What color is your garden soil? Does it make a difference?

Yes! Some of the factors that alter the color of soil include:

Garden Soil Colors and What They Mean
  • Aeration.
  • Saturation.
  • Mineral content.
  • Degree of weathering.
  • Presence of organic matter and humus.

All of these considerations are very important to the health of your garden plants.

Dark Brown to Black Soils

This color range is associated with rich soils, and with good reason. Rich dark brown or black soils typically contain ample amounts of humus and organic matter. The darker the color, the more decomposed the organic matter is—in other words, a greater percentage of organic matter has finished the process of breaking down into humus.

Also, very dark soils generally contain sodium, as sodium causes organic matter and humus to disperse more evenly throughout the soil.

But truly black soils can also indicate trouble in the form of complete saturation and high levels of anaerobic bacteria. Fortunately, there is no mistaking this type of black with the rich black of healthy soils. Unhealthy black soils look and smell disgusting—they are basically vats of anaerobic rot in the making.

Red, Orange, Yellow, and Tan Soils

Reddish and red-brown soils typically indicate high levels of hematite, an iron oxide. The depth of the red is a good indicator of the efficiency with which the soil drains. Bright reds indicate excellent drainage and infrequent saturation. Pale reds suggest that nutrients have been leached out of the soil due to a lack of organic matter.

Orange soils are seen when iron has been precipitated out of water. Thus, an orange color suggests that the soil is periodically waterlogged. Or if your soil was previously some other color and has suddenly turned orange for the first time, it could indicate that the problem is with excess iron in your water supply.

Yellow soils indicate the presence of goetithe, another iron oxide mineral. As with red soils, the brighter the color the better the drainage. As also mentioned with reds, pale yellow soils have been leached and would benefit from the addition of some organic matter to retain nutrients.

Note that intermediate tan colors are formed when organic matter is added to soils containing iron oxide.

Gray to Blue-Gray and Green-Gray Soils

What happens if a red or yellow soil is submerged for an extended period of time? The aerobic bacteria normally present in the soil eventually run out of oxygen and go dormant, leaving the field open for anaerobic bacteria. Anaerobic bacteria use up a great deal of iron in their metabolism process, altering ferric iron to ferrous iron in the process. Ferrous iron has no color. As the anaerobic bacteria feast and multiply, the color disappears from the soil. Meanwhile, with water displacing the oxygen in the soil, the iron compounds that form the mineral element of the soil stop oxidizing and producing rust colors.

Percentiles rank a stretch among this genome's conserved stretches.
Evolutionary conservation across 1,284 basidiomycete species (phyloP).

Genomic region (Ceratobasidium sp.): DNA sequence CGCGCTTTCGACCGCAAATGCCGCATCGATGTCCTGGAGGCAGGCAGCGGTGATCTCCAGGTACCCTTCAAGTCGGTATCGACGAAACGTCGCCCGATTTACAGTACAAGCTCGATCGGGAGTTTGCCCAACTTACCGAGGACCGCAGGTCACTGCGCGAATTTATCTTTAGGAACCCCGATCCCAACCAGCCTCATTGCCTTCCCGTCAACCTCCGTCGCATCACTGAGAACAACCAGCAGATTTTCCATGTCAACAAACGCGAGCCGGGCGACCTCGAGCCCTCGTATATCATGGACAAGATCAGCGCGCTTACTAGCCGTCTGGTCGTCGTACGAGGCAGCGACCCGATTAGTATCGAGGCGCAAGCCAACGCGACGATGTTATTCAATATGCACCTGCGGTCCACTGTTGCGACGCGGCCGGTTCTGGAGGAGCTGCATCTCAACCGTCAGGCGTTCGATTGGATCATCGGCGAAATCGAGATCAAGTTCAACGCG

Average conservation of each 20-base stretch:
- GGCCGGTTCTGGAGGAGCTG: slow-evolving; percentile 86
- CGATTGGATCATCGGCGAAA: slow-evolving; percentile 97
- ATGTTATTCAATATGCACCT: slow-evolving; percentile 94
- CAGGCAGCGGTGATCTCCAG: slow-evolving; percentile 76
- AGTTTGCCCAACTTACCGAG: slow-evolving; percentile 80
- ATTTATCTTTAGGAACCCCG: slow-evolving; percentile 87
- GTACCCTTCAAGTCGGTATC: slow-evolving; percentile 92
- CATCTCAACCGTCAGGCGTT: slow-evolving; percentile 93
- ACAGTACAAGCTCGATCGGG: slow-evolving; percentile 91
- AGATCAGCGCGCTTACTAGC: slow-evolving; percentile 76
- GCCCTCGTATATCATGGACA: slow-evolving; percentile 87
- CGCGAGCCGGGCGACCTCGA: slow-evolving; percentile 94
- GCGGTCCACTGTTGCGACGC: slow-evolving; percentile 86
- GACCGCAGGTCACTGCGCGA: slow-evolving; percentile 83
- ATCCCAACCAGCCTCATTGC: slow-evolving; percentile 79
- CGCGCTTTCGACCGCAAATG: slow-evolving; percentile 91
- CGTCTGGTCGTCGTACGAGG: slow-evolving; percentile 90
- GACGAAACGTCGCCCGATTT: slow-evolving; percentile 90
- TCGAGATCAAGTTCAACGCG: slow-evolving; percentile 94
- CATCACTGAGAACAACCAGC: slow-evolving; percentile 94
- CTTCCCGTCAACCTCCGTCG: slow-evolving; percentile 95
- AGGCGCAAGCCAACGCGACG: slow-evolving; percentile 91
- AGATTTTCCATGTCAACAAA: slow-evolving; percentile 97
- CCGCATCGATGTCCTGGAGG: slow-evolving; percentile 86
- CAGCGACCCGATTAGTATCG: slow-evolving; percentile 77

Grayish soils, therefore, are found in areas with high levels of both moisture and iron. If a gray soil has a bluish or greenish cast, that may indicate the presence of sulfur. A mottled gray, as opposed to a uniform gray or blue-gray, suggests that the soil is waterlogged at times and fairly dry at other times.

But in any case, gray soils are definitely cause for concern, as they indicate a poor drainage situation and frequent saturation.

White Soils

A layer of white between the topsoil and the subsoil usually contains a high percentage of sand. Leaching is the cause of the color (or lack thereof). Plenty of organic matter will be needed to correct this situation.

White coloring in the subsoil is typically due to the presence of calcium carbonate. However, white soil containing calcium carbonate may be seen at the surface of the ground if exposed by erosion. This type of soil typically occurs only in desert areas, as regular rains prevent calcium from accumulating.

Using This Information

Soil color can be a useful tool for evaluating a potential garden site. If you have a healthy dark brown or black soil, great! However, a bright red, yellow, or tan soil will work, as well.

Avoid pale and gray soils whenever possible, as these signal serious drainage problems that will have to be overcome. Likewise, white soils will require a great deal of effort to improve. If you don’t have much choice when it comes to soil quality, you may want to consider gardening with raised beds and purchasing a good mixture of soil and peat moss to be amended with homemade compost as necessary.

When gardening on red, yellow, and tan soils, you should not have too much trouble with drainage. However, you will want to raise the levels of organic matter in your soil. This can be done with a combination of mulch, compost, and patience.

Helpful Resources

Improving Your Garden Soil

Improving Your Garden Soil
This book will guide you through the process of improving your garden soil in 10 easy steps, including assessing your current soil, balancing soil air and moisture, and adding organic matter. Free sample pages are available for preview.

Soil Quick Start
More information on improving soil, including reader favorites, a step-by-step soil improvement guide, frequently asked questions, and other essential information.